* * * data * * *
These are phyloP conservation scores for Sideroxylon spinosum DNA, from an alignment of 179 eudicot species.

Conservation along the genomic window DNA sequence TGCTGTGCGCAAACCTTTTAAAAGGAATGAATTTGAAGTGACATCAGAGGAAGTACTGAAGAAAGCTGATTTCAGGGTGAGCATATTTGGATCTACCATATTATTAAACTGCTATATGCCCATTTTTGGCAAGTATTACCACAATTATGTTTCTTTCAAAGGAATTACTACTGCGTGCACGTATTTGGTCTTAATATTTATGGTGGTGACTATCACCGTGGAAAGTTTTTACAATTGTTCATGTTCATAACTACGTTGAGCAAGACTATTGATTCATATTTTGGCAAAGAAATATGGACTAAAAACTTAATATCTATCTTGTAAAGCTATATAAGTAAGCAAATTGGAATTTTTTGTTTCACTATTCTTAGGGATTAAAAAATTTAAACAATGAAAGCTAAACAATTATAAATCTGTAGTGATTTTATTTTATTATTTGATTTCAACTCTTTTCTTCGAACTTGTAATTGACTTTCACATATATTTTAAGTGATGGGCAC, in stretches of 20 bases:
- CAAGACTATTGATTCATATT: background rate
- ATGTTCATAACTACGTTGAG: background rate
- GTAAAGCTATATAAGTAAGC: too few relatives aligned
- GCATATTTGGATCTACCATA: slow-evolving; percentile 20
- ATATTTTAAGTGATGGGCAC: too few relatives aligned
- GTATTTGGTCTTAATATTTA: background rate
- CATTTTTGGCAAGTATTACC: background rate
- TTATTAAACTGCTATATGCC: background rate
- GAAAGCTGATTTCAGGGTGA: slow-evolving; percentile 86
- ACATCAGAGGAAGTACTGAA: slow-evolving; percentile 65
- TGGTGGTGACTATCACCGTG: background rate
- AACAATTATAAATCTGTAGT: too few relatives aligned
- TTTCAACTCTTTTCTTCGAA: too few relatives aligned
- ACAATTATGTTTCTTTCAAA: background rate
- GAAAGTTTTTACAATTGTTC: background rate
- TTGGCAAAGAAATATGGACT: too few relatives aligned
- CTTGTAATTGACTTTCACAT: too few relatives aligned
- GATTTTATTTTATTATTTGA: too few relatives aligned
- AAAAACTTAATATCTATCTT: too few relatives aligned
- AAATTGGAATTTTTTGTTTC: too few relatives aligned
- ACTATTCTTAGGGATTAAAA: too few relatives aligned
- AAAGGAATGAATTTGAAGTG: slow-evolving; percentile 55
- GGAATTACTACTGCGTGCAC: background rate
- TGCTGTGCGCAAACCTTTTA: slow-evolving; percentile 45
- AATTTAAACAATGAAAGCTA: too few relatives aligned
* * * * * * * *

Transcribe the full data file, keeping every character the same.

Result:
These are phyloP conservation scores for Sideroxylon spinosum DNA, from an alignment of 179 eudicot species.

Conservation along the genomic window DNA sequence TGCTGTGCGCAAACCTTTTAAAAGGAATGAATTTGAAGTGACATCAGAGGAAGTACTGAAGAAAGCTGATTTCAGGGTGAGCATATTTGGATCTACCATATTATTAAACTGCTATATGCCCATTTTTGGCAAGTATTACCACAATTATGTTTCTTTCAAAGGAATTACTACTGCGTGCACGTATTTGGTCTTAATATTTATGGTGGTGACTATCACCGTGGAAAGTTTTTACAATTGTTCATGTTCATAACTACGTTGAGCAAGACTATTGATTCATATTTTGGCAAAGAAATATGGACTAAAAACTTAATATCTATCTTGTAAAGCTATATAAGTAAGCAAATTGGAATTTTTTGTTTCACTATTCTTAGGGATTAAAAAATTTAAACAATGAAAGCTAAACAATTATAAATCTGTAGTGATTTTATTTTATTATTTGATTTCAACTCTTTTCTTCGAACTTGTAATTGACTTTCACATATATTTTAAGTGATGGGCAC, in stretches of 20 bases:
- CAAGACTATTGATTCATATT: background rate
- ATGTTCATAACTACGTTGAG: background rate
- GTAAAGCTATATAAGTAAGC: too few relatives aligned
- GCATATTTGGATCTACCATA: slow-evolving; percentile 20
- ATATTTTAAGTGATGGGCAC: too few relatives aligned
- GTATTTGGTCTTAATATTTA: background rate
- CATTTTTGGCAAGTATTACC: background rate
- TTATTAAACTGCTATATGCC: background rate
- GAAAGCTGATTTCAGGGTGA: slow-evolving; percentile 86
- ACATCAGAGGAAGTACTGAA: slow-evolving; percentile 65
- TGGTGGTGACTATCACCGTG: background rate
- AACAATTATAAATCTGTAGT: too few relatives aligned
- TTTCAACTCTTTTCTTCGAA: too few relatives aligned
- ACAATTATGTTTCTTTCAAA: background rate
- GAAAGTTTTTACAATTGTTC: background rate
- TTGGCAAAGAAATATGGACT: too few relatives aligned
- CTTGTAATTGACTTTCACAT: too few relatives aligned
- GATTTTATTTTATTATTTGA: too few relatives aligned
- AAAAACTTAATATCTATCTT: too few relatives aligned
- AAATTGGAATTTTTTGTTTC: too few relatives aligned
- ACTATTCTTAGGGATTAAAA: too few relatives aligned
- AAAGGAATGAATTTGAAGTG: slow-evolving; percentile 55
- GGAATTACTACTGCGTGCAC: background rate
- TGCTGTGCGCAAACCTTTTA: slow-evolving; percentile 45
- AATTTAAACAATGAAAGCTA: too few relatives aligned